For Clark Kent, the option to compare went out the window when he was a child. The moment he pushed the first school bus out of the river, any doubts were gone: if he goes rogue, we all die. Lucky for us all, before putting on his cape, Superman turned his powers inward.
That’s what we must do and it’s much more important than how much power we have. The problem is neither other people’s indifference to, nor our obsession with self-improvement. It’s the comparison that stinks.
There’s not much to gain from Pomodoro timers and dollar cost averaging for the people who enjoy their lives precisely for the lack of those things. It just so happens that because I care about self-improvement, I care about you-improvement too. Because then we could nerd out together. But we can’t and so I feel lonely.
It is my duty to deal with that loneliness and make sure it doesn’t drag me down. There is no ‘other people’s mess’. Just my mess. Nothing to swoop in for. The dirt is in front of my own doorstep, waiting for me to sweep.
You have a dirty doorstep too. Only if we all sweep will our streets be clean.
Superman Is Dead
When the world asked him to, Superman turned himself in. When the world asked him to, Superman appeared in court. Knowing full well the rules did not apply, he abided by them anyway, for the sake of the greater good.
In a sick twist of fate, meeting the renegade bat led to his doomsday. As the ultimate of human evolution, Superman paid the ultimate price. It’s what makes it so hard to get out of the trap: You can be a saint and still lose.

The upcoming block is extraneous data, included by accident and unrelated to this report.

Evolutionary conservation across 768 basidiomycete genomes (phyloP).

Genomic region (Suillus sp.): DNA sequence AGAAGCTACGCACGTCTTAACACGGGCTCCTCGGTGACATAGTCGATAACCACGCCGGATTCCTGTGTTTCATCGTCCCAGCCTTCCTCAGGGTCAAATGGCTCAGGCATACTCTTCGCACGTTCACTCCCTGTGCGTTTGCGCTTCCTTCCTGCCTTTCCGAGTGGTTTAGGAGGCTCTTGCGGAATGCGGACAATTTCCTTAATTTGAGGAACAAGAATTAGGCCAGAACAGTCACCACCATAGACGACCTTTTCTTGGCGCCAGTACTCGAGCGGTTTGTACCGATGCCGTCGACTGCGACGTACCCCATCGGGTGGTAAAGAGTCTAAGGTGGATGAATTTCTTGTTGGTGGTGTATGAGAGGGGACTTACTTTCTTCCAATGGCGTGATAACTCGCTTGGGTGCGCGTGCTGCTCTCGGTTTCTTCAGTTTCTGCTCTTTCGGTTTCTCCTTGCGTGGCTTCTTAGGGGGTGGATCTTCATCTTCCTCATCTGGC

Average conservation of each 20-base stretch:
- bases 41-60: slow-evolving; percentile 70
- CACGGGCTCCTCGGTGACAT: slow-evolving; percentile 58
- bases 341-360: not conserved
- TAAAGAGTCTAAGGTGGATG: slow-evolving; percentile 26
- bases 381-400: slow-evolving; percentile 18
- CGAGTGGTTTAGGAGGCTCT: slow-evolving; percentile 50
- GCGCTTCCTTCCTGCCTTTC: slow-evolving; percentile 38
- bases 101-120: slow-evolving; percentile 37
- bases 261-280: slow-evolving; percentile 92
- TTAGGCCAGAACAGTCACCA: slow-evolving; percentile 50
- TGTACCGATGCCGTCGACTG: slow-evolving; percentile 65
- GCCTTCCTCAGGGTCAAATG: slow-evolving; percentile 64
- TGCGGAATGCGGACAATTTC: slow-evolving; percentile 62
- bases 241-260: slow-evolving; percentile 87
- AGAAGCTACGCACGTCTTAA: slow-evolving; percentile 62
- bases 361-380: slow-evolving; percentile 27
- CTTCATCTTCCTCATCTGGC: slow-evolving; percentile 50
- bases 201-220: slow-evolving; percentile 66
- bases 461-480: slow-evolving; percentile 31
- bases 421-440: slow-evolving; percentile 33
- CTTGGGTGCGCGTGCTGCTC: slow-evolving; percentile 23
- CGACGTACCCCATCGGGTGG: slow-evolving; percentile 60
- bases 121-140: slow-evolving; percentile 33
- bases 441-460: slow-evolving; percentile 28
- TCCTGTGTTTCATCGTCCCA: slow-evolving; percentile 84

That’s why the movie is beloved by hardcore fans, but commercially, far from the success it should have been. We don’t want to see the hero do everything right and then die. We know life’s not fair, but we hate to be reminded of this reality.
And so, as he tries to build a new team of heroes in a post-Superman world, Batman is too late when he realizes it was never his turn to judge:
Alfred: “You’ve got a team here!”
Bruce Wayne: “Superman could bring this team together better than I ever could. His strength…”
Alfred: “Doesn’t matter how strong you are or what abilities you
Bruce Wayne: “He was more human than I am.”
— Silence —
Bruce Wayne: “He lived in this world. Fell in love, got a job. Despite all that power. The world needs Superman.”
Finally, Batman learns a true hero is not defined by the superiority of his power, but by the times he chooses to wield it. This moment is called a Harajuku Moment. Coined by Chad Fowler, Tim Ferriss defined it in The 4-Hour Body:
“It’s an epiphany that turns a nice-to-have into a must-have. There is no point in getting started until it happens. No matter how many bullet points and recipes I provide, you will need a Harajuku Moment to fuel the change itself.”
We all need such a moment in our quest for self-improvement. You have to acknowledge you’re not a hero to start acting like one. I had mine when I read this quote in The Daily Stoic by Ryan Holiday:
“When philosophy is wielded with arrogance and stubbornly, it is the cause for the ruin of many. Let philosophy scrape off your own faults, rather than be a way to rail against the faults of others.” — Seneca
Superman is dead. We must become our own heroes, or his sacrifice was in vain. I don’t know where you’ll find your Harajuku Moment, but you need one. Until then, until we learn to use our powers, the best we can do is ask:
Most of the time, he would probably just keep sweeping.